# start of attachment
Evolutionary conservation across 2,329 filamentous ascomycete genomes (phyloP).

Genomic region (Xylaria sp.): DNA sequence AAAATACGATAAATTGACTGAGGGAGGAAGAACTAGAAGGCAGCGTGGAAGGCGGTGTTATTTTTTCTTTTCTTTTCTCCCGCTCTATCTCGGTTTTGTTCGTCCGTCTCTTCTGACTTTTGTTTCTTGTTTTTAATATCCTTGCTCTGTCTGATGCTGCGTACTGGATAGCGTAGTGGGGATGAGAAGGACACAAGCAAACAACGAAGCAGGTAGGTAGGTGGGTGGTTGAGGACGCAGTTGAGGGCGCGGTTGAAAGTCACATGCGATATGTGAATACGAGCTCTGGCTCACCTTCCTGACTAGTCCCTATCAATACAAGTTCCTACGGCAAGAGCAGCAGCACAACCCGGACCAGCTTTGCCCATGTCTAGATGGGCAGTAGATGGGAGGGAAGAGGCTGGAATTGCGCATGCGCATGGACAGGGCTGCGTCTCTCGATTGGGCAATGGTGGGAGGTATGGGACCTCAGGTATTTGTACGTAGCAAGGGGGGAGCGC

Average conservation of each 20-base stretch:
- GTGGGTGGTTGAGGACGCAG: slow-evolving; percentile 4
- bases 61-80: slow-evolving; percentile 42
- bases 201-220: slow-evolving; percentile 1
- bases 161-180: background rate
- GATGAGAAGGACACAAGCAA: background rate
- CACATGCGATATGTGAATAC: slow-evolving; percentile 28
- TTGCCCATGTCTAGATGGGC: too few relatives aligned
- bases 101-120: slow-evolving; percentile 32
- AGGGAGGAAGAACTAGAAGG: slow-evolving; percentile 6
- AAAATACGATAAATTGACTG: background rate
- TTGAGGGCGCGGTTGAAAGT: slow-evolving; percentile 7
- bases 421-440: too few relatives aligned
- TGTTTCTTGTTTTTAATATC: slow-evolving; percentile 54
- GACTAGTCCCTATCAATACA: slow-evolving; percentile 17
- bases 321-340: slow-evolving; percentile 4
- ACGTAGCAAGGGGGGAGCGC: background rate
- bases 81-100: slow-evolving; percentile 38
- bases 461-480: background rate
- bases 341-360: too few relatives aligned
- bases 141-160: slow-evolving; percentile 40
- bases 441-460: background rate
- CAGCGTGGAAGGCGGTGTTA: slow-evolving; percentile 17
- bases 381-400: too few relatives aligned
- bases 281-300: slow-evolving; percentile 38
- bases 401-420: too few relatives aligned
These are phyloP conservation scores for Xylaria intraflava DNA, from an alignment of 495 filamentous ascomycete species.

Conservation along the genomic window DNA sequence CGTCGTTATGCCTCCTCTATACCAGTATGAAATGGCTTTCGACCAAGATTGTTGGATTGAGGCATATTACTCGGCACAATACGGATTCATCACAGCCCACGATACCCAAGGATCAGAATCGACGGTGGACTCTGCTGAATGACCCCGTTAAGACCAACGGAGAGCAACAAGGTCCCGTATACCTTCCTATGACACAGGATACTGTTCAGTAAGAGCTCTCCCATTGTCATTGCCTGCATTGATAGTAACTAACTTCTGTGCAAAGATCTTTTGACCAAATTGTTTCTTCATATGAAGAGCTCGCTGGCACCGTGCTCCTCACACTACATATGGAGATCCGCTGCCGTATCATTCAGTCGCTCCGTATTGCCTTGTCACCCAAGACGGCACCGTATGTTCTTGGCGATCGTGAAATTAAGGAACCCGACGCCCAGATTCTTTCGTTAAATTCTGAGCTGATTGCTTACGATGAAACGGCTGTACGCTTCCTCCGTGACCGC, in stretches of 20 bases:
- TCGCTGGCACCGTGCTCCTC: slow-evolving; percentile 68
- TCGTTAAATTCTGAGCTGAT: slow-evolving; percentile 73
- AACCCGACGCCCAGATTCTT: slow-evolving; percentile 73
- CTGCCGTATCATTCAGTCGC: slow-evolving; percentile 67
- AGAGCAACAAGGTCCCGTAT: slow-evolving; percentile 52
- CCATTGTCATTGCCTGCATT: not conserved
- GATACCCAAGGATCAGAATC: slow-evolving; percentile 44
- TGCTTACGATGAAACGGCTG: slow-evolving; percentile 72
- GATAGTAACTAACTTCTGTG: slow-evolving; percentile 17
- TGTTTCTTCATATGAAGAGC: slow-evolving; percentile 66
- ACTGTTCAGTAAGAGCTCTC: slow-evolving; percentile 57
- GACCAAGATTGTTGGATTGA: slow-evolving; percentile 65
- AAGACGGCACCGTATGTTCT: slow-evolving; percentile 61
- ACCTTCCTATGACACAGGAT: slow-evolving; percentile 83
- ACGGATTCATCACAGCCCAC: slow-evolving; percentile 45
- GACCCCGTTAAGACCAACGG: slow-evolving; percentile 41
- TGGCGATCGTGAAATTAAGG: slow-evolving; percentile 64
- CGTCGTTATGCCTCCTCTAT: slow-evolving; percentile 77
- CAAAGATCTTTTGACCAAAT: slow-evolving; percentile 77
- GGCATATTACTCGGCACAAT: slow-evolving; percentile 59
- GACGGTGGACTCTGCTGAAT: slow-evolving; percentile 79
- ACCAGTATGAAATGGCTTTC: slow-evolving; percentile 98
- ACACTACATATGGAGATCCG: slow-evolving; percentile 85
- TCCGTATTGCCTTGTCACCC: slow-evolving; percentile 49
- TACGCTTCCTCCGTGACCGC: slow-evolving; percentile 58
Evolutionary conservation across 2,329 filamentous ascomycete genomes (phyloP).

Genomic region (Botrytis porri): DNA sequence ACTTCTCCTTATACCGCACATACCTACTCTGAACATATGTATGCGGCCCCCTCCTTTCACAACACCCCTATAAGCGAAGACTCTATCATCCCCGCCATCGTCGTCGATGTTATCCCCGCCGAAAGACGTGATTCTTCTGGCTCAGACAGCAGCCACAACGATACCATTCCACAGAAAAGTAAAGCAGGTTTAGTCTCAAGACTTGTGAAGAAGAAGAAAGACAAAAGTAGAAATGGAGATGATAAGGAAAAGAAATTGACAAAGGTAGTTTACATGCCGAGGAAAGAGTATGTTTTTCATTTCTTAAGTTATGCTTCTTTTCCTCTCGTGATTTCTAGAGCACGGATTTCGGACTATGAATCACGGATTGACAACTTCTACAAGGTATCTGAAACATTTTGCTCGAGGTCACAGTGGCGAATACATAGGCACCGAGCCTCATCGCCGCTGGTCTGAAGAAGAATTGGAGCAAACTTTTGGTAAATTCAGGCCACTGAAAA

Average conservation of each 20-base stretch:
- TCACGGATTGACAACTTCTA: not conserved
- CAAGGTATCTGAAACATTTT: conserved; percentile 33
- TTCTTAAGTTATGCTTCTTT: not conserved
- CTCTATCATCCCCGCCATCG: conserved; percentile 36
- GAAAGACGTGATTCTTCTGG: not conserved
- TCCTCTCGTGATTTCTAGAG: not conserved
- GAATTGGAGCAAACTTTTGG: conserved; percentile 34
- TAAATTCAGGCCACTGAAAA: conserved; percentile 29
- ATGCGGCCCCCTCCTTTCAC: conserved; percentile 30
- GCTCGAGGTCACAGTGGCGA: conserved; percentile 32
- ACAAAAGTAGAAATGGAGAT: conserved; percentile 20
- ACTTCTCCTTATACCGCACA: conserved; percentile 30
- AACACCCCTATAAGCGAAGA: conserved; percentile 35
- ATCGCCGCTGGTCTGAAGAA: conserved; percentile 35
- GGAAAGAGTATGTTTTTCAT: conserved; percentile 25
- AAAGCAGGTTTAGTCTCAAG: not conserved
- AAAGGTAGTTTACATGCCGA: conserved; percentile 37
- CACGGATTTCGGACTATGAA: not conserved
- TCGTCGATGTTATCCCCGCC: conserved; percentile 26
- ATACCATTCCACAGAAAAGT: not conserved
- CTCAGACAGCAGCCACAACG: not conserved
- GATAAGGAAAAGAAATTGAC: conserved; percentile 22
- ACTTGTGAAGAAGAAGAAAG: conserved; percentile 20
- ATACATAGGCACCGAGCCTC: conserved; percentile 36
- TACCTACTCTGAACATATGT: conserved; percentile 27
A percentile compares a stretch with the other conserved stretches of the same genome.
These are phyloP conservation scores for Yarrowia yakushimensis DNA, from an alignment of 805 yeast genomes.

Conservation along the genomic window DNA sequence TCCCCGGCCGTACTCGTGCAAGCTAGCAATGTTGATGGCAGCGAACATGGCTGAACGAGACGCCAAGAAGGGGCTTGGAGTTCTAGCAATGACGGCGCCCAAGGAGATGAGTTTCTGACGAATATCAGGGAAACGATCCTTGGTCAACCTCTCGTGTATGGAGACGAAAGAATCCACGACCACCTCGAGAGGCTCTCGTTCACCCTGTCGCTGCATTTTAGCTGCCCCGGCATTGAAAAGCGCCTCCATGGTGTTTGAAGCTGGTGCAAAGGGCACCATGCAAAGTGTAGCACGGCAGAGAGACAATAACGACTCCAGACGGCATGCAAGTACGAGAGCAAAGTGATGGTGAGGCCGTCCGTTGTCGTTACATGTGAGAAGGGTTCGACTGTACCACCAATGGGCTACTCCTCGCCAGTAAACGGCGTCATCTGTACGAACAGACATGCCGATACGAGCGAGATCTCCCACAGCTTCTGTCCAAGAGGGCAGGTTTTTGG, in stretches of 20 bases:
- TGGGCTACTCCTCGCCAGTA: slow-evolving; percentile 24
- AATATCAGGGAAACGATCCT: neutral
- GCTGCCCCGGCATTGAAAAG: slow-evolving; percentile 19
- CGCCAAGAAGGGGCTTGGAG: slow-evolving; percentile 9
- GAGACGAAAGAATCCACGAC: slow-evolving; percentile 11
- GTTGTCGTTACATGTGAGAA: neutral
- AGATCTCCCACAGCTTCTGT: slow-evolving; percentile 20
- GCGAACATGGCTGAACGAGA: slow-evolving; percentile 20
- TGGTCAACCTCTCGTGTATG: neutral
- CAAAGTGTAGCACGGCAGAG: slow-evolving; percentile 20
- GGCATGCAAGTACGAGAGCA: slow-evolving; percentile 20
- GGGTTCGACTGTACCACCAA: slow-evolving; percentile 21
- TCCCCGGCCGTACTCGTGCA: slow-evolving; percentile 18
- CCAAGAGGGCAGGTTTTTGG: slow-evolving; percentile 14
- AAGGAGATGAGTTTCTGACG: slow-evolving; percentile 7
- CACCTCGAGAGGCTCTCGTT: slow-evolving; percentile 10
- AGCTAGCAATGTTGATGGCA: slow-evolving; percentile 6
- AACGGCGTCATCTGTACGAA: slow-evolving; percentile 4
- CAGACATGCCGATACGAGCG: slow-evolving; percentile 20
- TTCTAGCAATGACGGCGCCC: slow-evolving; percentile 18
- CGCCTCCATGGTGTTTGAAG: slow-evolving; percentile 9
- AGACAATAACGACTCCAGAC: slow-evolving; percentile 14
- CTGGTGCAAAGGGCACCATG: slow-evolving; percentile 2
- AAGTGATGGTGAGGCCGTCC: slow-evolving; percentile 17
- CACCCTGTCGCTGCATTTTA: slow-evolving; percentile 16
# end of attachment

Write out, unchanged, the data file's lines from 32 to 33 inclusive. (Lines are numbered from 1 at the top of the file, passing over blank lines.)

- TCGTTAAATTCTGAGCTGAT: slow-evolving; percentile 73
- AACCCGACGCCCAGATTCTT: slow-evolving; percentile 73